A challenge to the UK's right to deny some EU migrants child benefit and child tax credits has been rejected by European judges.
The European Court of Justice said it was lawful for the UK to withhold family benefits to EU migrants who were not working if they did not have the right to reside in the UK.
It said it was justified on the basis of "protecting" a state's finances.
The ruling was welcomed by the government and EU remain campaigners.
But Vote Leave said it was "absurd that the UK had to run every nut and bolt of domestic policy" past a court in Luxembourg and engage in "lengthy and expensive" legal battles.
The UK will decide on 23 June whether it wants to remain in the EU or leave.
Tuesday's court ruling relates to conditions introduced in 2004 on the right of migrants from the EU and European Economic Area who are "economically inactive" and their family members to claim certain benefits, known as the "habitual residence" test.
The European Commission had argued that the British process of checking whether claimants of child benefit and child tax credit were legally resident discriminated against foreign EU workers because British citizens were not checked in the same way.
The court said the condition might amount to "unequal treatment" but did not go beyond what was necessary to attain the "legitimate objective" of protecting a member state's finances.
This was a vital victory for the government, in a case that was potentially explosive during a closely fought referendum campaign.
Although the ruling focused on a complex point of law, the case itself affected a key plank of government policy - the right to restrict benefits for EU migrants who are not considered "economically active".
Although this particular legal battle actually began several years ago, the prime minister recently put further benefit curbs at the heart of his EU renegotiations.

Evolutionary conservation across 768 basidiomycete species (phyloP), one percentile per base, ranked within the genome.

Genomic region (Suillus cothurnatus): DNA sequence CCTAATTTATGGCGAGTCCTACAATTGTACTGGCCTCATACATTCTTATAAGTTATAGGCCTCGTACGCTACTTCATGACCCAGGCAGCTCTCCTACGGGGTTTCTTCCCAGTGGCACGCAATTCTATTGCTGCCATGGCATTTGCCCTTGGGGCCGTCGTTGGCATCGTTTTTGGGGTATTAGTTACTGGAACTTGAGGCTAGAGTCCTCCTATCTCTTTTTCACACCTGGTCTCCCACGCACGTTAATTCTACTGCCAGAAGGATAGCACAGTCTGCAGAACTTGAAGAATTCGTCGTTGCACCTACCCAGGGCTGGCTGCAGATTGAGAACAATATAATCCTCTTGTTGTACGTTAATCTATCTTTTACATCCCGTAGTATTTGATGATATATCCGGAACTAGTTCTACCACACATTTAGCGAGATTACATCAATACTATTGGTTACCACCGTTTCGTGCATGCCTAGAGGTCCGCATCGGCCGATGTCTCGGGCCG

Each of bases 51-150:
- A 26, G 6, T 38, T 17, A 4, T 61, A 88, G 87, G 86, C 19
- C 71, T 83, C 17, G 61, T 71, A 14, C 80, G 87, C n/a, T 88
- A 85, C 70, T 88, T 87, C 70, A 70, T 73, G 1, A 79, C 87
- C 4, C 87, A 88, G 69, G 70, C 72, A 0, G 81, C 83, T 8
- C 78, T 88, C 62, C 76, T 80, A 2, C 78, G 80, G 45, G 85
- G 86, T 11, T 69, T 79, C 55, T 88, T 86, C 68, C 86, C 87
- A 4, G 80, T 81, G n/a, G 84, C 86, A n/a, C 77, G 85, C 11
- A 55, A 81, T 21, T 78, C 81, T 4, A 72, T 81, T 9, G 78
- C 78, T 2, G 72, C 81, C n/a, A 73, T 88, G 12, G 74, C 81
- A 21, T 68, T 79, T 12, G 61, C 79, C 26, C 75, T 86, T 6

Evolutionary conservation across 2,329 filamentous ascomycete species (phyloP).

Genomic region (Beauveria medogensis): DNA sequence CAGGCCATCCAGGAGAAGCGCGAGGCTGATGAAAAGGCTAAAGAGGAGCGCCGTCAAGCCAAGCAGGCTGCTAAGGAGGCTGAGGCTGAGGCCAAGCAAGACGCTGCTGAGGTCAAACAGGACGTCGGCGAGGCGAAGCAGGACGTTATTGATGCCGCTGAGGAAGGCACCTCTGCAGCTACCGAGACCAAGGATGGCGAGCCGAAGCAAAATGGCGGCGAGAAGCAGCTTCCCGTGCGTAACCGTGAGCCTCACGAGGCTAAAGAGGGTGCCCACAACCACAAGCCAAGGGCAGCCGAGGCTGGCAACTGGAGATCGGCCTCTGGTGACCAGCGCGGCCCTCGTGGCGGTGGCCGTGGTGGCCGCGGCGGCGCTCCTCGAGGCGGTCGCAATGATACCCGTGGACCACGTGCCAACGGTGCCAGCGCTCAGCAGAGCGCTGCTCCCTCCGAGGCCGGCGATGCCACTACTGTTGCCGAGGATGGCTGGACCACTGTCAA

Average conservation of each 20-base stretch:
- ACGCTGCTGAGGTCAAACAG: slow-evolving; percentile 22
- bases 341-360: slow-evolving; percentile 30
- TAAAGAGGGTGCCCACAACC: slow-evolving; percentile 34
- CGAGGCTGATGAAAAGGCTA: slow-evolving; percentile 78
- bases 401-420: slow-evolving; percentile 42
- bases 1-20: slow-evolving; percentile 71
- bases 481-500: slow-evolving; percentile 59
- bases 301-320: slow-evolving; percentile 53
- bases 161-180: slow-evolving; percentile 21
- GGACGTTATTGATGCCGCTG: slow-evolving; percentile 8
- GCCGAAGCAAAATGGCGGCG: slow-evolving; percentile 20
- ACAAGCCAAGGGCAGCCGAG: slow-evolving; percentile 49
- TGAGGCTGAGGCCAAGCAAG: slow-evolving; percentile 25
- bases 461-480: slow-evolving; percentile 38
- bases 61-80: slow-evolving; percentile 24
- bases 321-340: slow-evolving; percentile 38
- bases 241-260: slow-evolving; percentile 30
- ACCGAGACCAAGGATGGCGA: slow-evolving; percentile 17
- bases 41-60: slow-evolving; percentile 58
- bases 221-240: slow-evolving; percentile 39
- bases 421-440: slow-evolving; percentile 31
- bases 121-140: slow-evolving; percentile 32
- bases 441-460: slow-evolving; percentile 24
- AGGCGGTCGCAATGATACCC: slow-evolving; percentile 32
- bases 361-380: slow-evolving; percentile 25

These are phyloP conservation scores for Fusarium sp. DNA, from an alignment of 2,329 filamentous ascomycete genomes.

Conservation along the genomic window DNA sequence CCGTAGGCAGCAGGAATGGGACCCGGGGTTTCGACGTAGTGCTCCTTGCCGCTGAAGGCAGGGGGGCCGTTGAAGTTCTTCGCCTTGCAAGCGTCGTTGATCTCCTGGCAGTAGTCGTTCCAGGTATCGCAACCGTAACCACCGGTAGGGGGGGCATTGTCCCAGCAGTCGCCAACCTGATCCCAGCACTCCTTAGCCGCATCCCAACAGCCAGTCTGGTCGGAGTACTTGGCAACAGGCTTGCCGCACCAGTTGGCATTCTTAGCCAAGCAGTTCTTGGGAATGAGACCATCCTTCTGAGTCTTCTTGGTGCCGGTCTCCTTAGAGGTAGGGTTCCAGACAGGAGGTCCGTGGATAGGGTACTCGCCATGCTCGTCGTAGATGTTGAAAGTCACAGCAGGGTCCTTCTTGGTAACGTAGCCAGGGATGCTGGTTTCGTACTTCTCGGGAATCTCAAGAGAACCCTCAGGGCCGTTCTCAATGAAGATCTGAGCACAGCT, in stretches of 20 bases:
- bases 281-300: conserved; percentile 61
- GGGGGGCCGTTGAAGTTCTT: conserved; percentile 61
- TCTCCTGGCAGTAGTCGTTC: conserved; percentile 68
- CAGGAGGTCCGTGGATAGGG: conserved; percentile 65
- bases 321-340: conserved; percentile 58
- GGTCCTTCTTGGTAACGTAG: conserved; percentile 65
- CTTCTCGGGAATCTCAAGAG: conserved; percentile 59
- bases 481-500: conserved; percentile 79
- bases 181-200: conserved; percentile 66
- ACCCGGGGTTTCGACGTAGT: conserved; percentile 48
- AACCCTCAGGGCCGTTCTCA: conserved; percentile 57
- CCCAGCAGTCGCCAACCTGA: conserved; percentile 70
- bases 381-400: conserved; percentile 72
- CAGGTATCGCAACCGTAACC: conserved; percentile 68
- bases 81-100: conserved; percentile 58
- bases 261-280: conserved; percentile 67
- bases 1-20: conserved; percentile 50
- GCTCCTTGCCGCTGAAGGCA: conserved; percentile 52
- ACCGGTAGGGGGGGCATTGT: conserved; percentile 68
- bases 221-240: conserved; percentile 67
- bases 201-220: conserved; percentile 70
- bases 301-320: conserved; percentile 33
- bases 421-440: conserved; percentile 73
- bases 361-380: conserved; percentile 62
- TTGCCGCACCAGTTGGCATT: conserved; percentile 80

So losing the case would certainly have come as a major embarrassment for Mr Cameron and those campaigning to remain in the EU. In the event, the court sided with the government. Yes, its rules treated people unequally, the judges said, but that was allowed to protect the country's finances.
The Remain campaign may now be breathing a large sigh of relief. However, Vote Leave may not be too unhappy either; they can point to the fact that a major decision about the government's policy has just been taken by judges in Luxembourg.
"The court rejects the Commission's principal argument, that the UK legislation imposes a condition supplementing that of habitual residence contained in the regulation," it ruled.
"There is nothing to prevent the grant of social benefits to EU citizens who are not economically active being made subject to the requirement that those citizens fulfil the conditions for possessing a right to reside lawfully in the host member state."
In response, a government spokesman said: "The UK welcomes the judgment, which supports our view that we are entitled to ensure only EU migrants who have a right to be in the UK can claim our benefits.
"Once again this confirms that member states have the ability to protect their own national welfare systems.
"The government has taken action to ensure we have a fair system which provides support for genuine workers and jobseekers but does not allow people to come to this country and take advantage, and today's judgment supports this."
The ruling was welcomed by those campaigning to keep Britain in the European Union.
"This ruling is a victory for Britain, confirming we have a fair immigration system as well as having full access to the EU single market," said Catherine Bearder, a Liberal Democrat MEP.
"The right to travel and work abroad is a two-way street, around 1.2 million Brits choose to live in the EU."
But former work and pensions secretary Iain Duncan Smith, a Leave campaigner, said the European Commission should never have been able to challenge the UK's actions in the first place.
"As well as the cost to taxpayers of fighting these lengthy drawn-out cases, it's clearly an illegitimate challenge to our sovereignty," he said.
"Although David Cameron didn't want to admit it, this case and others like it are proof positive that the unelected European Court of Justice is now supreme above our elected Parliament."
The left-leaning IPPR thinktank said the judgement was a sign the Court was "becoming more sympathetic" to the UK's interpretation of the EU's free movement rules - which is that they do not give migrants an unconditional right to claim benefits.
But it said that there was "no guarantee" that this would last for ever and "future judgments may go against the UK".
The ruling will have no direct impact on the welfare changes secured by David Cameron as part of his renegotiations of the UK's EU membership - which concluded in February.
The prime minister had wanted a complete ban on migrants sending child benefit abroad but had to compromise after some eastern European states rejected that and also insisted that existing claimants should continue to receive the full payment.
As a result, child benefit for the children of EU migrants living overseas will now be paid at a rate based on the cost of living in their home country - applicable immediately for new arrivals and from 2020 for the 34,000 existing claimants.